A third age, which spans the period from sixty to ninety (and longer), is unfolding ahead of us. This is a less-pressured period in which we can further develop our intellect, imagination, emotional maturity, and wisdom. This is also a period when we can give something back to society based on the lessons, resources, and experiences we have accumulated over a lifetime. We need not be social outcasts, but instead can assume the role of a living bridge between yesterday and tomorrow, and in this way play a critical role that no other group is as well suited to perform.
In recent decades, a small but growing number of older adults have been rejecting the social pressure to "act their age." They have been rebelling against ageist stereotypes and seeking to remain productive, involved, and late blooming well into their mature years.They are everywhere—within our families, among our friends, and in our communities: the executive who becomes a high school teacher; the grandmother who goes back to college or who writes her first book; the accountant who becomes an artist. Ask them when they think they'll start to feel elderly inside, and they'll probably say never!
In his book The Virtues of Aging, Jimmy Carter lit the repowerment path in a single phrase at the end of this telling passage: "In one of her hour-long special interviews, Barbara Walters covered all the aspects of my life, from the farm to submarines, from business to the governor's mansion, service in the White House, and from president back home to Plains.Then she asked me a question that required some serious thought: 'Mr. President, you have had a number of exciting and challenging careers. What have been your best years?' After a few moments I responded with absolute certainty: 'Now is the best time of all.'"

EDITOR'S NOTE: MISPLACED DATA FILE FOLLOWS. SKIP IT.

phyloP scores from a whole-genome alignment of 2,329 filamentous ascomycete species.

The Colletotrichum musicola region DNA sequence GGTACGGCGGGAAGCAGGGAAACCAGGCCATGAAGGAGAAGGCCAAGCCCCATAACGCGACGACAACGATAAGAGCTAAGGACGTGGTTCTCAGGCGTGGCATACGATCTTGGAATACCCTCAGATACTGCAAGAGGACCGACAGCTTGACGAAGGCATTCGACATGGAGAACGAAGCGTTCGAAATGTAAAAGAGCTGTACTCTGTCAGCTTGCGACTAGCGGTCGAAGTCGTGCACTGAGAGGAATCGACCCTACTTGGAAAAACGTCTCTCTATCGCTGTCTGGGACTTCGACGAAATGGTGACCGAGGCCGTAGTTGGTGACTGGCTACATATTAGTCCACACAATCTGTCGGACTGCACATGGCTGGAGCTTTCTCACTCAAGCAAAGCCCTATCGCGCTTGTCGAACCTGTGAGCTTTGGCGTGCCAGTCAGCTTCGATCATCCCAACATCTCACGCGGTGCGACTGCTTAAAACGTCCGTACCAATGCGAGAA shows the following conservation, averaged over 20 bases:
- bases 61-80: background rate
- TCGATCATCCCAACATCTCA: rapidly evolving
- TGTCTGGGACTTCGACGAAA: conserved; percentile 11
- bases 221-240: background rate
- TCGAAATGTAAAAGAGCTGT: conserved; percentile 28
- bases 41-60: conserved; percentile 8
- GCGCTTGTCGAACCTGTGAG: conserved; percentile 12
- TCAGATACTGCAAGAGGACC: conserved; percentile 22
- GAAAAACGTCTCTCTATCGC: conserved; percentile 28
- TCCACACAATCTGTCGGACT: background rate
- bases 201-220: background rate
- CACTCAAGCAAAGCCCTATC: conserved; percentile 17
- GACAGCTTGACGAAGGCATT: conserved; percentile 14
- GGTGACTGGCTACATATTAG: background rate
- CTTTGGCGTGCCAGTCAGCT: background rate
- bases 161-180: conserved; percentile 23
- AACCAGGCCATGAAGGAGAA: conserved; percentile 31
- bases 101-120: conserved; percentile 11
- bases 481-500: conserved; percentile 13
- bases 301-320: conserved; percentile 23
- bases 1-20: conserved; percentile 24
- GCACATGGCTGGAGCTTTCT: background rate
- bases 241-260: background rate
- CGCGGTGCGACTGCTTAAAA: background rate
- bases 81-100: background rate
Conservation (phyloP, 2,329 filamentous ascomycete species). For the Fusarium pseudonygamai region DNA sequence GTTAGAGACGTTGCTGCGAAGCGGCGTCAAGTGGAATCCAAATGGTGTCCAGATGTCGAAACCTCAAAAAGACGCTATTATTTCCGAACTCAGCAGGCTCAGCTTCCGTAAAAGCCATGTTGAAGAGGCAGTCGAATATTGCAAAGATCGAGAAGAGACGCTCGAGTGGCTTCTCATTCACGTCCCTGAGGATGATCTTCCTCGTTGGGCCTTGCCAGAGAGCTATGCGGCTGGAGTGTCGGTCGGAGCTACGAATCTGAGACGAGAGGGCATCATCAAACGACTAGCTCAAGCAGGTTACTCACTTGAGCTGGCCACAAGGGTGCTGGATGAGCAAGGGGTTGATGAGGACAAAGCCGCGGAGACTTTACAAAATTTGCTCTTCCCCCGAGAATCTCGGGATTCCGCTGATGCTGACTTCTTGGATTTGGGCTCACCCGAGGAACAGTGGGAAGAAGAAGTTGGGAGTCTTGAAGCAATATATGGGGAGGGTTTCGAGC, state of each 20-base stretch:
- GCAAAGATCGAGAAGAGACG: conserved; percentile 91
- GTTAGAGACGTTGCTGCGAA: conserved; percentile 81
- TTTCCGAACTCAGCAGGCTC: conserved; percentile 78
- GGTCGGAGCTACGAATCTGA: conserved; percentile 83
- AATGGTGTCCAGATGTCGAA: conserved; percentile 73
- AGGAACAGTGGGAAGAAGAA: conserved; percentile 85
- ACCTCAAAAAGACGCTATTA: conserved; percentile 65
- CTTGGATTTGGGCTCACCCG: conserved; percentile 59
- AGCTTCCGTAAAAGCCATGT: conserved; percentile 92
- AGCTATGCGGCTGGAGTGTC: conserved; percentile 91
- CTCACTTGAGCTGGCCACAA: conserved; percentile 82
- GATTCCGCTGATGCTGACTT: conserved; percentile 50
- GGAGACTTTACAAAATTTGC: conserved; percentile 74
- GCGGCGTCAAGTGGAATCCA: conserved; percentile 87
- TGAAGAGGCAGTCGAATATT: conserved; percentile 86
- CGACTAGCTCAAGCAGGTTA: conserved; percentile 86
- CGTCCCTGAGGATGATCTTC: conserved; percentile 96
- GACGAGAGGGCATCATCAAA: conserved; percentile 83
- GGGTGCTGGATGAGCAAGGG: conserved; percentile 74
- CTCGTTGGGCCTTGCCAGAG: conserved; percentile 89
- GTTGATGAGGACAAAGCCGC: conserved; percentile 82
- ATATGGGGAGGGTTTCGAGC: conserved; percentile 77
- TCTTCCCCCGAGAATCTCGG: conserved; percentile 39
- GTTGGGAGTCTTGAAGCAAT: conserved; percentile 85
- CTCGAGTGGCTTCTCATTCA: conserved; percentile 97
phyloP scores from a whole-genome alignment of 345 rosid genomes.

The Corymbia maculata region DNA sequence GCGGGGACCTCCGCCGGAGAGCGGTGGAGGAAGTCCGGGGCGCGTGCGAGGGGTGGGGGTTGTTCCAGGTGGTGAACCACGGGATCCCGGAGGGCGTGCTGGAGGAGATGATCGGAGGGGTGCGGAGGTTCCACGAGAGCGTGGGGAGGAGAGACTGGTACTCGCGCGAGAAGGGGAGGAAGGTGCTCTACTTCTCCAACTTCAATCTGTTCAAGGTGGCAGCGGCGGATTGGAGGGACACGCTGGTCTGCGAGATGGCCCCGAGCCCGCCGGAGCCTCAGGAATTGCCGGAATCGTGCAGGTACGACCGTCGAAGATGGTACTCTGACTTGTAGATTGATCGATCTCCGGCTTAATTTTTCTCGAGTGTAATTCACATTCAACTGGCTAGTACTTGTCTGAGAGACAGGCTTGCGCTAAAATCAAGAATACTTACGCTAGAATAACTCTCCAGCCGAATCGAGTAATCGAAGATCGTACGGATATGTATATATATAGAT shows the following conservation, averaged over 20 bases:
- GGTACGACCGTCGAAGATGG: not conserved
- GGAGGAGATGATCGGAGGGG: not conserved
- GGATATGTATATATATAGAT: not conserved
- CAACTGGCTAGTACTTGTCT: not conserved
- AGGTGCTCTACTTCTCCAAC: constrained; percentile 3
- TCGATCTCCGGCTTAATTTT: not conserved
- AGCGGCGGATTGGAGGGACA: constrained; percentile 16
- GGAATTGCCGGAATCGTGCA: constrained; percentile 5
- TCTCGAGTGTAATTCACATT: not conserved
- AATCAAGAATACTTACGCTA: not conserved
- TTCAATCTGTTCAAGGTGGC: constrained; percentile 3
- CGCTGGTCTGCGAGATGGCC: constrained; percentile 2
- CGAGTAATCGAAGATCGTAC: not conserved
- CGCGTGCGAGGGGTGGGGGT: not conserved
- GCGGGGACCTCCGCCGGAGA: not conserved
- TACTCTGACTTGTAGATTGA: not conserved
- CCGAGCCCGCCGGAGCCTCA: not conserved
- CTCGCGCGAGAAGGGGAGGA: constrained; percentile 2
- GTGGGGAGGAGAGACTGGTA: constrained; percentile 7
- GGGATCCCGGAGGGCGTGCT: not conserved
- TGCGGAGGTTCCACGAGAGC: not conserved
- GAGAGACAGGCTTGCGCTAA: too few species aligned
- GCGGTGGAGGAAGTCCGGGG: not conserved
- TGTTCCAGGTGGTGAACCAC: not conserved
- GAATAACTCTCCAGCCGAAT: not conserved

If the past fifty years of boomer evolution have taught us anything, it is this: as we enter each new life stage we keep what we like and replace the rest, like remodeling a house.
We'll be moving and experimenting with new lifestyles. As we stay in the game longer both socially and economically, we'll reshape family and community life. One breathtaking finding from the Merrill Lynch New Retirement Survey surfaced when we asked boomers how they would describe themselves. Ten times as many survey respondents said they "put others first" as said "put themselves first." A far cry from our rambunctious teenage years and our swinging single period, we're now focused on keeping our marriages strong, on trying our best to raise healthy and happy children, and on caregiving our parents (the average boomer now has more parents than children to care for). The me generation has grown up to be a we generation.This attitude shift will reshape philanthropy and volunteerism and may very well be the cornerstone of the new retirement values.Today's retirees have the lowest volunteer rate in the country, while those our age who are actively helping out in our kids' schools and in community churches/synagogues through various philanthropic activities actually have the highest volunteer rate. If this desire to make a difference continues into retirement, we may see a huge change in the role of retirees overall -- from taking to giving.